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"We need to be aware of what is truly going on within ourselves and others."
Raymond Teague is the author of Reel
Spirit: A Guide to Movies That
He is an award-winning
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"Reel Spirit" Movie Reviews
Yi Yi translates "A One and a Two." Think of Lawrence Welk saying "a one and a two" to start a new dance number. Yi Yi is about the universal dance of life and a Taiwan family trying to learn the steps.
The intricate steps of life's dance, as everyone knows, can be difficult to master. That's why we can identify with the various "dancers" in Yi Yi's extended family and what they are going through.
There is the father, NJ (Wu Nienjen), an honest businessman coping not only with the unscrupulous dealings of his partners but also with a renewed interest in a long-ago love.
There is NJ's wife, Min-Min (Elaine Jin), who has a nervous breakdown and goes to a spiritual retreat center to recover.
There is their teenage daughter Ting-Ting (Kelly Lee) and her budding sexuality. There is their eight-year-old son Yang-Yang (Jonathan Chang), a sensitive youth tormented by the girls at school.
There is also Min-Min's mother, who is comatose following a stroke, and NJ's brother, who has a rocky new marriage and a very visible ex-girlfriend. And there are others. Life in the high-rise apartment in modern-day Taiwan is one big soap opera from writer-director Edward Yang.
The film has a deliberate pace that lets us study the dance. Yang doesn't have all the answers about life wrapped up in a tidy two-step, but he does offer a valuable suggestion for mastering the dance of life: We need to be aware of what is truly going on within ourselves and others. The heart and soul of the film is the young, inquisitive Yang-Yang, who is quietly concerned with the bigger steps of life, such as truth and perspective.
"Daddy, can we see only half of the truth?" Yang-Yang asks. He wonders because it occurs to him that he can never see behind himself. He starts taking pictures of the backs of people's heads to help them see the bigger picture.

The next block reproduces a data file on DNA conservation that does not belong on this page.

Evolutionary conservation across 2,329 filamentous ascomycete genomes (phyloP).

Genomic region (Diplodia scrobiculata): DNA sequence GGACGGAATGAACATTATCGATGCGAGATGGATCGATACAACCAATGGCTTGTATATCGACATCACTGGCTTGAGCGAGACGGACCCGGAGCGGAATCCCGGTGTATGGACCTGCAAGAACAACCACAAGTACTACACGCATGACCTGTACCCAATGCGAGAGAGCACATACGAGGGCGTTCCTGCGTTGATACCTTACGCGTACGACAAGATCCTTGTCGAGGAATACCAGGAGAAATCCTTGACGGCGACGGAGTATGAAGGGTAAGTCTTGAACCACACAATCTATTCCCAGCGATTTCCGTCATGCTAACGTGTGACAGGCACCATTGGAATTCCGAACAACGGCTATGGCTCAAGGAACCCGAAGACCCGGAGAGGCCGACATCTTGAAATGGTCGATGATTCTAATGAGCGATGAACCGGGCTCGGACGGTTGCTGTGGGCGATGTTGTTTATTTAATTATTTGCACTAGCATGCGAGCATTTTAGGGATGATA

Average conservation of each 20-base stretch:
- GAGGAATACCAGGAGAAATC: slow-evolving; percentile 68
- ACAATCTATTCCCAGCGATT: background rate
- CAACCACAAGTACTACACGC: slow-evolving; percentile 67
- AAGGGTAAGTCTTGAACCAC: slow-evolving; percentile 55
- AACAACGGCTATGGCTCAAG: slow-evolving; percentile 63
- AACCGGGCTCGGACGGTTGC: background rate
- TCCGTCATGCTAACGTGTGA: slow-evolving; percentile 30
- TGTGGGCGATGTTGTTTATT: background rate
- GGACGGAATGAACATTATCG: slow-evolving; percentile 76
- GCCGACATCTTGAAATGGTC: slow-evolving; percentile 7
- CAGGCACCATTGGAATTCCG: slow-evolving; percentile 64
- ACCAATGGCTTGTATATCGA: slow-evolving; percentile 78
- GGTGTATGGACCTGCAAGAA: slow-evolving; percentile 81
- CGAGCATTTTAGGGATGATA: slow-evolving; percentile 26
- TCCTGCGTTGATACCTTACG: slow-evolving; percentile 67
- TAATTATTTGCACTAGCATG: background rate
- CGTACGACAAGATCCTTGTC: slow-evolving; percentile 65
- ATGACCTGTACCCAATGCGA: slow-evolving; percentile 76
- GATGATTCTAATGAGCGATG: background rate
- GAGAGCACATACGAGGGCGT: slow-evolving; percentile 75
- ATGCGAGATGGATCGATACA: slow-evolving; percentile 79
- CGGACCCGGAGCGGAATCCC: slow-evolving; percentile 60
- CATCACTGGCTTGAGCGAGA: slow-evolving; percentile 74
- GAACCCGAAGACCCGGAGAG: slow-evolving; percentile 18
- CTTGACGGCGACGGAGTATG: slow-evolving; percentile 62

As situations and relationships unfold, it is clear that people are only seeing half-truths and are thus reacting and judging from only partial facts. As a result, to continue the dance analogy, they step all over each other's toes and have one disastrous, frustrating dance after another. What they need is to become more aware of how and where they are stepping. The importance of awareness also registers clearly with Min-Min, who realizes that she has not been fully participating in life and aware of all it offers.
"I live a blank - every day, every day," she sobs.
In contrast, a Japanese businessman whom NJ meets exudes awareness of life's potentials. "Every day is beautiful," he says, appreciating each moment. "We never live the same day twice."
NJ provides an example of a person who seemingly has it made in life but whose life is actually beset with problems. When he is given second chances, he realizes, "There's very little I'm sure about these days." The realization is opportunity for self-reflection and growth.
Growth does occur during the film's dance as characters become more aware of the truth about themselves and others. And some perhaps learn a startling lesson that people often make the dance out to be more difficult than it is. Min-Min says, "I've come to realize things aren't really so complicated."